Uncle Sam on ladder hanging up Postal Savings Bank sign

A People’s Bank at the Post Office

The Postal Savings System offered depositors a US government-backed guarantee of security, but it was undone by for-profit private banks.
Harry S. Truman, Dwight D. Eisenhower, and Lyndon B. Johnson.

The Border Presidents and Civil Rights

Three US presidents from the South’s borders—Truman, Eisenhower, and Johnson—worked against Southern politicians to support civil and voting rights.
Tiburcio Parrott sitting holding cane

Birth of the Corporate Person

The defining of corporations as legal “persons” entitled to Fourteenth Amendment rights got a leg up from the fight over a California anti-Chinese immigrant law.

The Annotated Oppenheimer

Celebrated and damned as the “father of the atomic bomb,” theoretical physicist J. Robert Oppenheimer lived a complicated scientific and political life.
Robert Stroud in his prison cell, surrouded by books and bird cages.

Freeing Birdman of Alcatraz

Neither the Bureau of Prisons nor the Production Code Administration could stop the production of a movie about murderer and ornithologist Robert Stroud.
People walking around buildings destroyed by the Johnstown Flood.

A Flood of Tourism in Johnstown

Days after a failed dam led to the drowning deaths of more than 2,200 people, the Pennsylvania industrial town was flooded again—with tourists.
Illustration of immigrants on a boat looking at the Statue of Liberty

Birth of A National Immigration Policy

Until the Civil War, regulating immigration to the US was left to individual states. That changed with Emancipation and the legal end of slavery.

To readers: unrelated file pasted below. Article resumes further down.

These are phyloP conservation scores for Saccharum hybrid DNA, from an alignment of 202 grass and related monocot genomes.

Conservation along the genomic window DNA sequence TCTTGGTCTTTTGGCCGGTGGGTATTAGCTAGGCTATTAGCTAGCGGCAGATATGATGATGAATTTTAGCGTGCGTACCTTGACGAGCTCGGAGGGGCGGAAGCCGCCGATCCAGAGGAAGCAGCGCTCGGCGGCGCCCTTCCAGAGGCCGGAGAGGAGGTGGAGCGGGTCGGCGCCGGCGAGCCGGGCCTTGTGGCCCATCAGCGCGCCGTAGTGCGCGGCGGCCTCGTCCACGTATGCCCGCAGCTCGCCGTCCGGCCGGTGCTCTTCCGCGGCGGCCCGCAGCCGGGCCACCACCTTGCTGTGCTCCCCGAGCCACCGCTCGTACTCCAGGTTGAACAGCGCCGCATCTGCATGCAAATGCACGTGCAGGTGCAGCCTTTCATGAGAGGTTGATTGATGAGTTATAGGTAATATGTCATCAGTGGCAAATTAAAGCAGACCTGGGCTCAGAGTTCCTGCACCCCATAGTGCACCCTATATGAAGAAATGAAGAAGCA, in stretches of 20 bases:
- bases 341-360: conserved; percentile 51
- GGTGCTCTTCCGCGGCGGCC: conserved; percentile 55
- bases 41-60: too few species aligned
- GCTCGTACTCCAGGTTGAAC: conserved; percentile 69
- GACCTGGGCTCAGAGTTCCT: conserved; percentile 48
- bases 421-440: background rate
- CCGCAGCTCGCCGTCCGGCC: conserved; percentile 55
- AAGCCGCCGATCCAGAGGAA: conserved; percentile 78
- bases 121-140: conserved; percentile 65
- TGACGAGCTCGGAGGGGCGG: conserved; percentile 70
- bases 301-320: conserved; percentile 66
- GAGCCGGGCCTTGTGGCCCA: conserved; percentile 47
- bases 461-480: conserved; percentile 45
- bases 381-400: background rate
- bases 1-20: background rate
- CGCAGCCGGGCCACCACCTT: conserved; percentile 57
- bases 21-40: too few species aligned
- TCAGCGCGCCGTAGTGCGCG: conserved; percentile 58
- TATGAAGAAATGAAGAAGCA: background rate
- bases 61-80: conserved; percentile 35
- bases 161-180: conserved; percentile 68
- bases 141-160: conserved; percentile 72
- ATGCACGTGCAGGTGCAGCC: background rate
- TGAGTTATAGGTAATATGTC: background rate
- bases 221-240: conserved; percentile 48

Ambrotype of African American Woman with Flag—believed to be a washerwoman for Union troops quartered outside Richmond, Virginia

Home Front: Black Women Unionists in the Confederacy

The resistance and unionism of enslaved and freed Black women in the midst of the Confederacy is an epic story of sacrifice for nation and citizenship.
Corn in a basket.

Translating Corn

To most of the world, “corn” is “maize,” a word that comes from the Taíno mahizwas. Not for British colonists in North America, though.
Map illustrating legal erasure of roads in Fort Reno Park in 1943, following the clearance of a neighborhood.

Segregation by Eminent Domain

The Fifth Amendment allows the government to buy private property for the public good. "Public good" being the expansion of white neighborhoods.
The cover of The Black Mask magazine, June 1, 1923, featuring a hooded Klan member.

The Gumshoes Who Took On the Klan

In the pages of "Black Mask" magazine, the Continental Op and Race Williams fought the KKK even as they shared its love of vigilante justice.
Baby Drew in a dress and sitting on a chair, 1913.

Boys in Dresses: The Tradition

It’s difficult to read the gender of children in many old photos. That’s because coding American children via clothing didn’t begin until the 1920s.
A Black soldier of the 12th Armored Division stands guard over a group of Nazi prisoners captured in the surrounding German forest, April 1945.